Parshat Ki Tetze

Torah Reading for Week of September 8-14, 2019
“The Torah and the Asylum Seeker”
By Rabbi Mel Gottlieb, PhD, AJRCA President & Professor of Mysticism & Rabbinics
The views expressed in this drash are those of the author. We welcome Torah insights and teachings from all viewpoints, and encourage dialogue to strengthen the diversity of our academy.
 
In this week’s parsha there are many commandments highlighting the depth of compassion and thoughtfulness of our Torah, some restrictive verses that present challenges to our modern consciousness, and some that are particularly relevant to our contemporary reality.

 

Among the sensitive commandments that emphasize behaviors that elevate the dignity and respect that must bestowed on our human family and all its inhabitants are the following: 1) Remove a dead body hanging from a tree as swiftly as possible and bury him or her (21:22), 2) return a lost article (22:1), 3) Lift up a fallen Ox, (22:4), 4) Place a protective fence on your roof to prevent injury that may occur, (22:8), 5) Do not plow with an Ox and a Donkey together for they both feed at a different pace(22:10), 6) Fulfill your pledge of charity(23:22), 7) When walking in your neighbor’s field do not fill your pockets with excess grapes or cut down his grain and take it (23:25-6), 8) Do not as a creditor take anything that the debtor requires for his livelihood (24:6), 9) Don’t enter his home uninvited to collect a security deposit, but wait outside (24:10), 10) Don’t delay payment of wages, don’t cheat a poor person or a proselyte for his or her life may depend upon this payment, (24:11-15), 11) Respect the dignity of the orphan and widow, for you were once oppressed slaves in Egypt (24:17), 12) Leave the corners of the field, and that which you forget to gather for the poor (24:19-21), 13) Don’t muzzle your Ox while plowing for the Ox must be able to eat (25:4) and 14) Only utilize accurate weights and measures in your possession, for G-d abhors dishonesty and you must assure a fair and honest society. If you do so you will be assured a lengthy life for dishonesty, exploitation and corruption are an abomination to God and will destroy a humane society (25:13-14).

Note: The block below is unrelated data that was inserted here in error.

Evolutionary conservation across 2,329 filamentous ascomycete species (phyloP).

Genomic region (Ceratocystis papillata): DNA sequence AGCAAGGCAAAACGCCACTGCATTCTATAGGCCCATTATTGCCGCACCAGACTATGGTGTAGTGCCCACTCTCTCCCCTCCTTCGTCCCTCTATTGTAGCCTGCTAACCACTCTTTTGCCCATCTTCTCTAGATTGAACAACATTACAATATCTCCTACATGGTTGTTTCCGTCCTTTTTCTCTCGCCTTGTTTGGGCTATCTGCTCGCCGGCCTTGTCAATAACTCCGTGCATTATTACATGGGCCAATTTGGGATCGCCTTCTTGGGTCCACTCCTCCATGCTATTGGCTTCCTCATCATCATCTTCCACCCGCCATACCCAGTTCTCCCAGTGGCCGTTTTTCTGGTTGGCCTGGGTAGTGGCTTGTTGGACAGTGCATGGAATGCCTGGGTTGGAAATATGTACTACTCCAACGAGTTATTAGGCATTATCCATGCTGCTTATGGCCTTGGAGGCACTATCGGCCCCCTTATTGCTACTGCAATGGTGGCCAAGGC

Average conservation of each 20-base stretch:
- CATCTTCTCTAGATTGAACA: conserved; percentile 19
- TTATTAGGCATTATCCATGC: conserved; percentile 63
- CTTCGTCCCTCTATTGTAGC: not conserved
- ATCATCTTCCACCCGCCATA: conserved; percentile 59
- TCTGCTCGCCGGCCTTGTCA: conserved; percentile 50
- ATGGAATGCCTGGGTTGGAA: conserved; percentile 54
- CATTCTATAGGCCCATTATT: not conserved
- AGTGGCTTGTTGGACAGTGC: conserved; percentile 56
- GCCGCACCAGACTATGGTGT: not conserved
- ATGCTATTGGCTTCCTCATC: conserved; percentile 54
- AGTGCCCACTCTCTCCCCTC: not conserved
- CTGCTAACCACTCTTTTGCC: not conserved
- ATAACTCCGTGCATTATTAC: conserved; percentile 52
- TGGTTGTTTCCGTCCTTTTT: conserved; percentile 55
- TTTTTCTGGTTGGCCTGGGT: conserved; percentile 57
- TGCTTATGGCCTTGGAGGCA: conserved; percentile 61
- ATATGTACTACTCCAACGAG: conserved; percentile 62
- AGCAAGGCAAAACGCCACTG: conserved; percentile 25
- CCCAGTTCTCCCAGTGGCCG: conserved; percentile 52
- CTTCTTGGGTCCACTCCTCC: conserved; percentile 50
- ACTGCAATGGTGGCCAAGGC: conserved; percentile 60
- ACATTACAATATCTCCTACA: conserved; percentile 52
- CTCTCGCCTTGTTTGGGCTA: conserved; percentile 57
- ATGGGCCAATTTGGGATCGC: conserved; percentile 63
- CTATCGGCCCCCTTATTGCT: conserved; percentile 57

I would like to highlight one commandment that I think is particularly relevant today. We read in our parsha in Chapter 23, verse 16: “You shall not return an escaped slave to his master, a slave who has fled and is rescued by you. He shall dwell with you in your midst; in whatever place he shall choose in one of your cities which is beneficial to him. You shall not taunt him.” The Torah is saying that it is immoral to send a man or a woman seeking his or her freedom, one who is seeking asylum back to a life of slavery.

 

At first sight this may not seem fair to the owner. He has paid for the slave. There was no precedent for this outside of the Torah. In some legislative systems the penalty of the runaway slave was death. In the Torah, actually the term ‘Eved’ (slave) was not to be understood as we generally understand the word ‘slave.’ A person became and ‘Eved,’ in one of two ways:1) Either he committed a crime and had no money to repay that which he stole, or 2) he owed a debt to the owner and could not repay it; so rather than remaining homeless, he received shelter and food and worked to repay his debt. In Jewish law, if the owner harmed him physically the Eved goes free. A brutal man can not own a slave. This is true both for a Hebrew slave and a gentile slave (“A Canaanite slave”). In fact, this case in our parsha refers to a heathen slave who flees to the Holy Land for asylum as explained in the Talmud, Gittin 45A!

 

So why should a slave run away from his master? Being without a home and land of his own, he had nothing to gain. He would be compelled to find another master very soon. Only one factor could be behind the ordinance in our text. CRUELTY by the master- without going so far as to inflict INJURY which would insure freedom. So the verse says, “He shall dwell with Thee.” He is to be helped and encouraged to find a home and not returned to his master.

 

Let us now look at our modern situation. We have emigrants who are escaping because of cruel situations in Central America, do we not have obligations to provide them sanctuary rather than returning them to cruel situations according to the Torah? Must we not insure legislation that does not split families? “Thou shall not deliver unto his master a slave that has escaped!”

 

We Jews welcomed our brothers and sisters from the Soviet Union when they escaped oppression, we often did our best to redeem and provide for those who escaped the holocaust. We provided homes for those who escaped from Arab lands and from Ethiopia, and the Torah (as explicated in the Talmud-Gittin 45A) states clearly that in a case of a gentile slave escaping to the Holy Land of Israel, s/he is not to be returned to his or her master, but to be aided in your cities.

 

How blessed is our Torah, how challenging to our contemporary reality! May we have the strength to live up to the sublime ethics of our tradition, and create the Holy society that our Torah mandates. V’Chein Yehi Ratzon, Amen.